Greenland, though, does not.
But, as the country’s interests in the region gradually diverge from those of Denmark, the need to draw one up is becoming increasingly pressing, according the country’s decision makers.
“It’s a matter of making clear where we’re headed as a country,” says Aaja Chemnitz Larsen, one of two Greenlandic representatives in the Folketing, Denmark’s national assembly. “With more international focus on the Arctic internationally, it has become important to define Greenland’s interests.”
The topics Larsen sees being addressed in a Greenlandic Arctic strategy include things like research, business development, investment and other administrative areas that have been devolved to Nuuk from Copenhagen.
One example of what can happen when Greenland doesn’t make it clear that it might have its own interests in a given area is Denmark’s Arctic-research strategy, announced on Nov. 1.
The first problem with the strategy, Larsen points out, is that Nuuk has responsibility for Greenlandic education and research policies.
“Whether we agree with its content or not, it would have made more sense for Greenland to have released the strategy,” she says.
Secondly, the goal of the plan was rather unfortunately expressed in a statement made to the Folketing on Oct. 14 by Kristian Jensen, the foreign minister. In his view, it will “strengthen Denmark’s, and indirectly the Kingdom of Denmark’s, research and education in and about the Arctic.”
Such statements chafe. Critics say it reflects the view that a policy that is good for Denmark is good for Greenland. In the Arctic, they argue, the goal should be to strengthen Greenland.
Keeping on top of what Nuuk is responsible for is something people outside Greenland need to keep a constant eye on. The country’s lawmakers can tell Copenhagen to devolve responsibility for a particular administrative area at any time, provided there is money in the budget for it. The newly seated cabinet has made one of its goals to continue this process.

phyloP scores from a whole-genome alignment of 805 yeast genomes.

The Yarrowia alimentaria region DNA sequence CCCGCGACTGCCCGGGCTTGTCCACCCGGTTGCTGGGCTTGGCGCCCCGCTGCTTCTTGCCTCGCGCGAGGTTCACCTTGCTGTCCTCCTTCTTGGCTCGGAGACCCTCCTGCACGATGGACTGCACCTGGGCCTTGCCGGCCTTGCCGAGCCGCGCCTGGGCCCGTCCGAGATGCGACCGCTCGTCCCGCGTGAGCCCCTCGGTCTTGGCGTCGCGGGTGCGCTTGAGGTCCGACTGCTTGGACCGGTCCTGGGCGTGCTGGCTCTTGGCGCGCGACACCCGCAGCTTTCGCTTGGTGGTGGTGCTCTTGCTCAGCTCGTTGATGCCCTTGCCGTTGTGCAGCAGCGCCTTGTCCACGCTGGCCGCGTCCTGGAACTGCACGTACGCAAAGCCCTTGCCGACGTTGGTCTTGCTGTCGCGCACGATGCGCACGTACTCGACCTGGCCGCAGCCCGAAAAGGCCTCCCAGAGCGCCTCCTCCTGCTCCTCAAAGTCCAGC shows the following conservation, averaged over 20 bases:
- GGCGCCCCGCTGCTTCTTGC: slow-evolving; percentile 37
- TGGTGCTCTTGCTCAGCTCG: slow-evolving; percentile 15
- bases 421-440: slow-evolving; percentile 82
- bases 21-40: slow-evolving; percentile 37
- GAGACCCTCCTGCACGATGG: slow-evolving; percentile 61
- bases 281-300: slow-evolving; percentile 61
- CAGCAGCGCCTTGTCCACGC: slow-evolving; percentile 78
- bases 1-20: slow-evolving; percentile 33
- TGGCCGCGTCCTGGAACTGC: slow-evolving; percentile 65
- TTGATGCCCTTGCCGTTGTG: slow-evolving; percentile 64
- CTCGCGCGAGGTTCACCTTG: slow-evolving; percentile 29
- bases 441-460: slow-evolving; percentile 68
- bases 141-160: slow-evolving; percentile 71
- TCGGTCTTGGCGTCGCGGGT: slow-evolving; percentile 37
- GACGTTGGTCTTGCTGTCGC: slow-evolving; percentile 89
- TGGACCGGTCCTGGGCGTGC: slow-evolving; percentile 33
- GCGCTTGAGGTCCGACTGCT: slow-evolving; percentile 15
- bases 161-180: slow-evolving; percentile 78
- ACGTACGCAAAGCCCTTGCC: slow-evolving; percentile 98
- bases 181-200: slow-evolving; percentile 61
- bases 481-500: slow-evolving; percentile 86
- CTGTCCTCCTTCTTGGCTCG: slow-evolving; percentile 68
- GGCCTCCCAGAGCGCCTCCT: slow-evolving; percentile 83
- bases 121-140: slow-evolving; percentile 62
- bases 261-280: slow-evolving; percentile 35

Domestically, once an area is devolved, issues related to it become internal Greenlandic matters. Internationally, the matter is less clear cut: In some instances they are a matter for Nuuk (Greenland, for example, can make international agreements in areas where power has been devolved to it), yet in other instances they are not (in the Arctic Council, Copenhagen speaks on Greenland’s behalf, even if the organization takes up areas administered by Nuuk).
This is confusing for outsiders. For Greenlanders Larsen admits, it is deflating: “It’s important for us to be able to represent ourselves, but we can’t always do that.”
An Arctic strategy would do little to alter this right away, but, Larsen repeats, it could help make it clear that Nuuk has aims and that Copenhagen has aims. Sometimes they will not align, but, when they do, the Danish strategy, she says, will benefit from being able to incorporate the Greenlandic point of view.
Collaboration, she underscores, is generally not a problem. Greenland and Denmark have a number of common interests in the region. Others note that the collaboration between officials works well: For example, Greenland was consulted in the creation of creating the Kingdom of Denmark’s Arctic strategy. Larsen expects Greenland will be included in its mid-term review.
“But there are also questions we want to respond to on our own,” she says. “And these are questions we need to start talking about now if we want to be able play a role internationally later.”